Like much in life, raising kids is all about give and take, except the takers will whine and (literally) cry if they don’t get what they want, and they’ll also tell you you’re mean. The tug of wars extend to the food arena. Although I have diligently raised my children with daily helpings of fresh vegetables, I still find myself making deals with them when it comes to eating some of them. Broccoli and kale are no problem. Swiss chard is a favorite. Olives and sea weed actually top the list of most beloved foods. But Brussels sprouts, asparagus and summer squash are trouble.
I know plenty of parents who simply don’t serve the vegetables their kids dislike, while others hide the vegetables in the food. I have to say that I think these ideas are a mistake. Kids have many reasons for striking a vegetable off the list. From hearing on the playground that something is gross, to remembering (or misremembering) when something looked icky, those sweet and adorable little opinionated people have many reasons for rejecting entire plant families outright. But we need to remember that these are the same kids who decided they hate pink after years of wanting to wear only that color. So instead of caving in to what is often a misinformed judgment (spinach is NOT slimy all the time; it’s only like that when Aunt YouKnowWho makes it), I say we parents stand firm (which includes not serving mushy vegetables). Let’s teach our kids that vegetables are crisp, crunchy, sweet and tasty. Plus it’s our jobs as parents to educate them about the nuances of life. Sure, overcooked cauliflower has a pungent smell, but sauté it in olive oil on high heat with sea salt and those florets taste sweet and even a bit nutty.
But getting kids to try (or sometimes retry after years of happy consumption) a vegetable may take some bargaining. For instance, earlier this week when I was dropping Brussels sprouts in a bag while shopping, my daughter Maddie held up her hand (imagine the international sign for STOP) and exclaimed, “I don’t like Brussels sprouts anymore.” My first thought was “Huh? You’ve always loved Brussels sprouts”; but my second thought was “Too bad; you’re eating them anyway.” And so I bargained.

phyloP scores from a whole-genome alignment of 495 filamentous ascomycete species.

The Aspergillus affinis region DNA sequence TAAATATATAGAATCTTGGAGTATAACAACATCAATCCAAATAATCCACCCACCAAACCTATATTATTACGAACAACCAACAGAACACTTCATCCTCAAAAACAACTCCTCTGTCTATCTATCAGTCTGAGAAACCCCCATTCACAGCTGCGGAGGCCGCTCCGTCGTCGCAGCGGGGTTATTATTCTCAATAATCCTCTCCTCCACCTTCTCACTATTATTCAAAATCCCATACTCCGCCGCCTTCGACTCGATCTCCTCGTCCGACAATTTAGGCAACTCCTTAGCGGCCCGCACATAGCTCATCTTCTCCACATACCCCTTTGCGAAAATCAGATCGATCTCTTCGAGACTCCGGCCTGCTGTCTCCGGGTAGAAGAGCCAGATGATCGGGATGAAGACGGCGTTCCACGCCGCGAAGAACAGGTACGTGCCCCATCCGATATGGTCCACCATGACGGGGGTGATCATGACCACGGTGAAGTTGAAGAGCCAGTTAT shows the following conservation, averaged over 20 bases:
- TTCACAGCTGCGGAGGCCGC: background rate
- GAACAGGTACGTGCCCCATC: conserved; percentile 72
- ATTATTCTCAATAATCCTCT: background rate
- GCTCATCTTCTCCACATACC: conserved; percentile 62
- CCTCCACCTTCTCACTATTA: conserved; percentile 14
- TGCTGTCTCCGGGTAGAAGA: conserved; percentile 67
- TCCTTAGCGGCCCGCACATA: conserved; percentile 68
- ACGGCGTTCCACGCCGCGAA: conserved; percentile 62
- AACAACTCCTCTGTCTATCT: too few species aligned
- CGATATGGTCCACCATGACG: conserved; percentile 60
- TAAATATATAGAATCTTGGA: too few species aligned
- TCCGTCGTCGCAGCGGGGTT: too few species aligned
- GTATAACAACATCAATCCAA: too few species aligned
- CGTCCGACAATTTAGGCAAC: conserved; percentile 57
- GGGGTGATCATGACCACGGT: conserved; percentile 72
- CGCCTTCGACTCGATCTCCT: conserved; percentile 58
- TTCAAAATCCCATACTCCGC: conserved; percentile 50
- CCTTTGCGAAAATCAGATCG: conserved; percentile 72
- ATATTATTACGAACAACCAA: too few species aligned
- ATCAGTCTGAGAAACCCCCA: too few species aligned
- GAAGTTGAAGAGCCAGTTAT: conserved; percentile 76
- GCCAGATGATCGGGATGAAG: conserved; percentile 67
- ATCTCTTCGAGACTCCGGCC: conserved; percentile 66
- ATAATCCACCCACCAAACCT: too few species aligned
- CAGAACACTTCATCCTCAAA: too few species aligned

“Well what other vegetable do you like? We can have that one tomorrow.”
“Kale, but we had that the other night.”
“Okay. Well I want to make a root vegetable stew tomorrow anyway, so how about this: I’ll buy something else you like if you promise to eat all your Brussels sprouts tonight.”
Now my daughters can see an opportunity to get something they want but that I usually wouldn’t buy a mile away. So realizing such an occasion had occurred, Maddie stopped and turned to her twin sister, Sophie, for consultation. I continued to drop sprouts in my bag, giving them space to figure out their demands.
After a minute or two of whispering, both girls looked up at me and said, in unison, “We want Cup of Noodles.”
My stomach twisted in a knot. I detest Cup of Noodles (which on the package is actually called “Cup Noodles” When did they lose the “of”? There’s also Maruchan Instant Lunch, but really they’re all the same thing).
I know. I know. What’s so bad about ramen in a cup, right? Many people lived off those dehydrated noodles and corn kernels during college, but when I spy a package all I see is 1480 mg of sodium and a Styrofoam cup that will still be here in 2110. Now I’m no enigma. My thoughts are usually plastered all over my face, so seeing my obvious annoyance at their terms, Maddie said “we’ll eat ALL our Brussels sprouts.”
Knowing that my daughters are little tree huggers at heart, I tossed out what I thought was a sure fire deal killer: “That Styrofoam cup isn’t recyclable. It will sit in a landfill forever.”
Maddie looked up at me with those big brown eyes, “I’ll keep it on my desk and put erasers in it.” And I know she will.
So what’s a mom to do? Stand firm and make Cup of Noodles a forbidden fruit or grab an opportunity to get my kids to eat all their vegetables and convince them that Brussels sprouts really are delicious. I did the latter.
Later that evening as we ate our dinner, I asked my daughters how they liked the slivered Brussels sprouts sautéed in pancetta and garlic and served with toasted walnuts and mascarpone cheese (recipe forthcoming next week). Both girls seemed to have forgotten that they hated Brussels sprouts. “It’s good. Why?” asked Sophie while Maddie just powered through the meal without a word. Next time, I’m going shopping by myself.
How do you handle food battles with your kids?
Note: I’ve since learned that my trash company will recycle the Styrofoam cup, but I still hate Cup of Noodles.